C’mon, Barbie, let’s go party — with Satan?

A Christian influencer is being trolled after warning parents that a new yoga-themed Barbie doll is a “demonic attachment.”

Yasmeen Suri, a conservative Christian speaker, author and singer who shares her religious beliefs on Facebook and YouTube, recently went on a rant to her 20,000 Facebook followers, claiming that “Breathe With Me” Barbie could lead to children becoming “possessed by demons” and suicidal. Her post likening yoga to Satanism had more than 73,000 likes and 47,000 shares as of Monday.

The doll, which sits cross-legged in cloud-pattern pajamas next to a little dog, also wears a crescent moon-shaped necklace charm with a button that, when pressed, prompts yoga Barbie to recite five guided meditations. There are also four cloud emojis on pegs that can be placed on the puppy’s head to express an emotion, while the doll is equipped with 15 “joints,” allowing it to contort into an array of yoga poses.

Mattel advertises the doll to help children “practice self-care” and “inspire mindfulness,” but Suri claims that the doll is Satan’s attempt to “use [children] and indoctrinate them for his glory. Then, when he is done, he will destroy them.”

“Satan always comes as appearing innocent. He will never come with horns and a pitchfork,” she wrote.

Suri claimed, “Yoga IS Hinduism. You cannot separate the poses from the religion. Each pose is designed to invoke a hindu deity in the spirit realm.”

“I have seen children get possessed by demons,” she said. “As your kids grow, they will get rebellious, depressed and many will be suicidal. You won’t understand what’s happening as a parent.”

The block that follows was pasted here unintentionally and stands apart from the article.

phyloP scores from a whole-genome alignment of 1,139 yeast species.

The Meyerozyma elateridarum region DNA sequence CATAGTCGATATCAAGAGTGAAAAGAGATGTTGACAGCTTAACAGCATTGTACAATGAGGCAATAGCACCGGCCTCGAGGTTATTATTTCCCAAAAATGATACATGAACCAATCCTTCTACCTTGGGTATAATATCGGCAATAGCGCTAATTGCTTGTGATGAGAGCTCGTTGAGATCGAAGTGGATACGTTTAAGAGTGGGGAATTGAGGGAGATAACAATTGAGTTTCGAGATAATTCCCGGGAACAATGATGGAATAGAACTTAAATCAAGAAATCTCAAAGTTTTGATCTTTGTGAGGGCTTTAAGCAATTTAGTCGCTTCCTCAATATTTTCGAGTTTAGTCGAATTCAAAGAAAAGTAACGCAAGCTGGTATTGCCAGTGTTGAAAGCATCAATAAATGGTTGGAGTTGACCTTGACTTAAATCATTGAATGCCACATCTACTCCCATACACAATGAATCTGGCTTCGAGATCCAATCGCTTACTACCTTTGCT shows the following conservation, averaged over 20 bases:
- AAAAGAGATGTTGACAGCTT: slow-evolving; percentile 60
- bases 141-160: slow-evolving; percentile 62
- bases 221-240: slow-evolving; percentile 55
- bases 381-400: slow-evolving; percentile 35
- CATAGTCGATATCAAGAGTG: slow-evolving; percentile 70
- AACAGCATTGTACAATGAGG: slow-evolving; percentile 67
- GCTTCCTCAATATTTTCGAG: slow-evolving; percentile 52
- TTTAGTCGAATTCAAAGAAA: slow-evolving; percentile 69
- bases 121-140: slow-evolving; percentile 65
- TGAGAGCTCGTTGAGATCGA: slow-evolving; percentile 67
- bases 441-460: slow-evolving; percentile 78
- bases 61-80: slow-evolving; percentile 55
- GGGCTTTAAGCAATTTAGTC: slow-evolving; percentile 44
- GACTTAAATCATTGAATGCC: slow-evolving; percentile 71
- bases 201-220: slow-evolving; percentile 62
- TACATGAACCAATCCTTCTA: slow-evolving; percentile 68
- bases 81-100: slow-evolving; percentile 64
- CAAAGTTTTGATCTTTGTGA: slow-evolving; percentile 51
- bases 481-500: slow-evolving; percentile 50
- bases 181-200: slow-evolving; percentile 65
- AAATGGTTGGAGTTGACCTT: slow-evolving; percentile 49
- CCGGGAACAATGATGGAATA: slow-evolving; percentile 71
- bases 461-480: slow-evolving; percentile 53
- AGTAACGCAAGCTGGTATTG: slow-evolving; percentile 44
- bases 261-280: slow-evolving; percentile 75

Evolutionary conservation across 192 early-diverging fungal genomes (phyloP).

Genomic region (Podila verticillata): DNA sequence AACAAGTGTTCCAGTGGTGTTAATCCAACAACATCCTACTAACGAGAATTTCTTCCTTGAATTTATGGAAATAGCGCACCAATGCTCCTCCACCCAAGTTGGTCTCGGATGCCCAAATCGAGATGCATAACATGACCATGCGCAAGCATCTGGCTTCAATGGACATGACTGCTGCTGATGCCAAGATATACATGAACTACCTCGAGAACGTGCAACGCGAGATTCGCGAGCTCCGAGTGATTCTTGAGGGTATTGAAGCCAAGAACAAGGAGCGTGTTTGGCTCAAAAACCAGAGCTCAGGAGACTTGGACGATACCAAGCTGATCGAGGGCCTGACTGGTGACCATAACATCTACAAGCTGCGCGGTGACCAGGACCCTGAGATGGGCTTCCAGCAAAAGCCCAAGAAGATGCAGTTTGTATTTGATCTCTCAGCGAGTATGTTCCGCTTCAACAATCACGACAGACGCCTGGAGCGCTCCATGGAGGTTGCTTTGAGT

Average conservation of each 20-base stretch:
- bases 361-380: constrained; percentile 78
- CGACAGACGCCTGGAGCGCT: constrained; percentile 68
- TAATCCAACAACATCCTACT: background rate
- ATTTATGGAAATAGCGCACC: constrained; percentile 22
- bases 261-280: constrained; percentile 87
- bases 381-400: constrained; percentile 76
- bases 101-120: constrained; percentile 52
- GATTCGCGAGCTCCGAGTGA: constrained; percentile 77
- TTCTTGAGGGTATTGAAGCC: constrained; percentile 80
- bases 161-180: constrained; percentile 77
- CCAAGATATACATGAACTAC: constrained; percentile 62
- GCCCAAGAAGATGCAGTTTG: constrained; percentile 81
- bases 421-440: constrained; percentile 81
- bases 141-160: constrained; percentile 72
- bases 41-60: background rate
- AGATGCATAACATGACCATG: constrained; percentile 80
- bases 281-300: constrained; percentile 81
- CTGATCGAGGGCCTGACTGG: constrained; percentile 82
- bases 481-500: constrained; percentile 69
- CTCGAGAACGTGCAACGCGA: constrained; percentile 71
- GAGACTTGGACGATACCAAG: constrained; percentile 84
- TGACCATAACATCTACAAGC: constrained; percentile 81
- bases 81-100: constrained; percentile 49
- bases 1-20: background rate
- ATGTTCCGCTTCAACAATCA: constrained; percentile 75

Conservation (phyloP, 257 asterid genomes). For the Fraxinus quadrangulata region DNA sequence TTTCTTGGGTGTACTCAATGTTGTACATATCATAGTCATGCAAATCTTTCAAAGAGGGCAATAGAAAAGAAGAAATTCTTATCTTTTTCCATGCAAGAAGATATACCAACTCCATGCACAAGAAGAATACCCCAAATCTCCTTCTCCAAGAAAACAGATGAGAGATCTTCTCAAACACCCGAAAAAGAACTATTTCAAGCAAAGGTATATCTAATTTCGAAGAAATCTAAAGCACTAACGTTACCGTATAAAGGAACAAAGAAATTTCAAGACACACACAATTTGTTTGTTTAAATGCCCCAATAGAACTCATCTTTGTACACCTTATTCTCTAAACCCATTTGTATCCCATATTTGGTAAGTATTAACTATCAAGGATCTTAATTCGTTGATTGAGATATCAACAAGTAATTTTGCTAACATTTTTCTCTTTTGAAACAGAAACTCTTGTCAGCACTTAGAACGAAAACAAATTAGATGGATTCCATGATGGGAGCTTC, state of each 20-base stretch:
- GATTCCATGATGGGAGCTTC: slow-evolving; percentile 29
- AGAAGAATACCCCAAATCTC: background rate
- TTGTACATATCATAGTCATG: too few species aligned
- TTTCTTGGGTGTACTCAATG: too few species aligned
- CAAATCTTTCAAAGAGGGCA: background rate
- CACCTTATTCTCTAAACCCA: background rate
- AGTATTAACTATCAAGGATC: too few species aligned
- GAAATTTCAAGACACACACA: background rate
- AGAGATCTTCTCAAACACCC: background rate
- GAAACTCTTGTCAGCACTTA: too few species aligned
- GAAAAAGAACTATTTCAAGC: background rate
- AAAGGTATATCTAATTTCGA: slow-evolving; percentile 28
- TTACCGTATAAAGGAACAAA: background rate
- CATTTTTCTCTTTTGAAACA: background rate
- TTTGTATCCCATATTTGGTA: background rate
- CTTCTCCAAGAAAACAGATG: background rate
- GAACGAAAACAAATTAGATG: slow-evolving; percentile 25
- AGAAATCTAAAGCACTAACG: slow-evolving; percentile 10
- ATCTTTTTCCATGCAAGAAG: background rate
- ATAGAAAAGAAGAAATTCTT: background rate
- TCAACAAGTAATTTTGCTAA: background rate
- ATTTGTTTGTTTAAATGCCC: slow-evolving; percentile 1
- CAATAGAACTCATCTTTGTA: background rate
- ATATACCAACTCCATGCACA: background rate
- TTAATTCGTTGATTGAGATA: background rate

Left: Yasmeen Suri. Right: The yoga-practicing Barbie.
Christian influencer and public speaker Yasmeen Suri has gone viral after warning parents that a yoga-themed Barbie doll will possess their children.
Facebook / Yasmeen Suri

She warned parents to “remove all toys and clean [their] children’s room of all demonic attachments.”

Thousands of people posted comments on the now-viral post, with the majority of Facebook users mocking Suri.

“This is why is SUPER IMPORTANT to ask for help when your are having problemas with your mental health. Please get help!” read the top comment, posted by Eva De Metal.

Young girl playing with "Breathe With Me" Barbie
When pressed, the doll’s necklace charm leads children through five guided meditations.

“Thank you for promoting this! I can’t wait to run to target and buy myself one,” Sarah Roudabush said.

“I’m all for removing all toys and removing the demon attachments at my house… I mean uh children. Children. Sorry,” Laura Mazza joked.

“My daughter has recently been doing yoga, it’s been really good for her. Enjoying the red tint in her eyes too, brings a nice ambience to the room,” Trudie Macfarlane mockingly wrote.

“I want my money back! I never got demon possessed at yoga class. What a rip off!” Jaime Elliott teased.

“It’s odd that you consider stretching to be ‘Satanic,’ when a reach of this magnitude requires amazing amounts of flexibility,” Jon Trexler commented.

However, some of Suri’s followers agreed with her stance on the Barbie doll.

“Sad but so true,” William Sutton commented.

“I agree 100% i think that it all needs to be exposed!!!!” Viola Harrison Seagraves wrote.

Suri addressed the controversy regarding her claims, telling Newsweek: “There are some professing Christians that have no issues with the teachings behind yoga and there are some that do. I am one that does. Yes, I do believe when we open ourselves up to occult-based practices, there are dangers of demonic activity.”

While yoga is rooted in Hinduism, most Indians and Hindus do not practice yoga and many practices are not considered a religious exercise.

Yoga has become increasingly popular in recent years and is even taught in some schools to help children manage their physical and emotional well-being.

“The Vatican has not felt compelled to tell Catholics that yoga is totally out of bounds,” theologian Dr. Brett Salkeld told Newsweek. “Many arguments Catholics tend to use against the practice of yoga are, in fact, unCatholic — even superstitious.”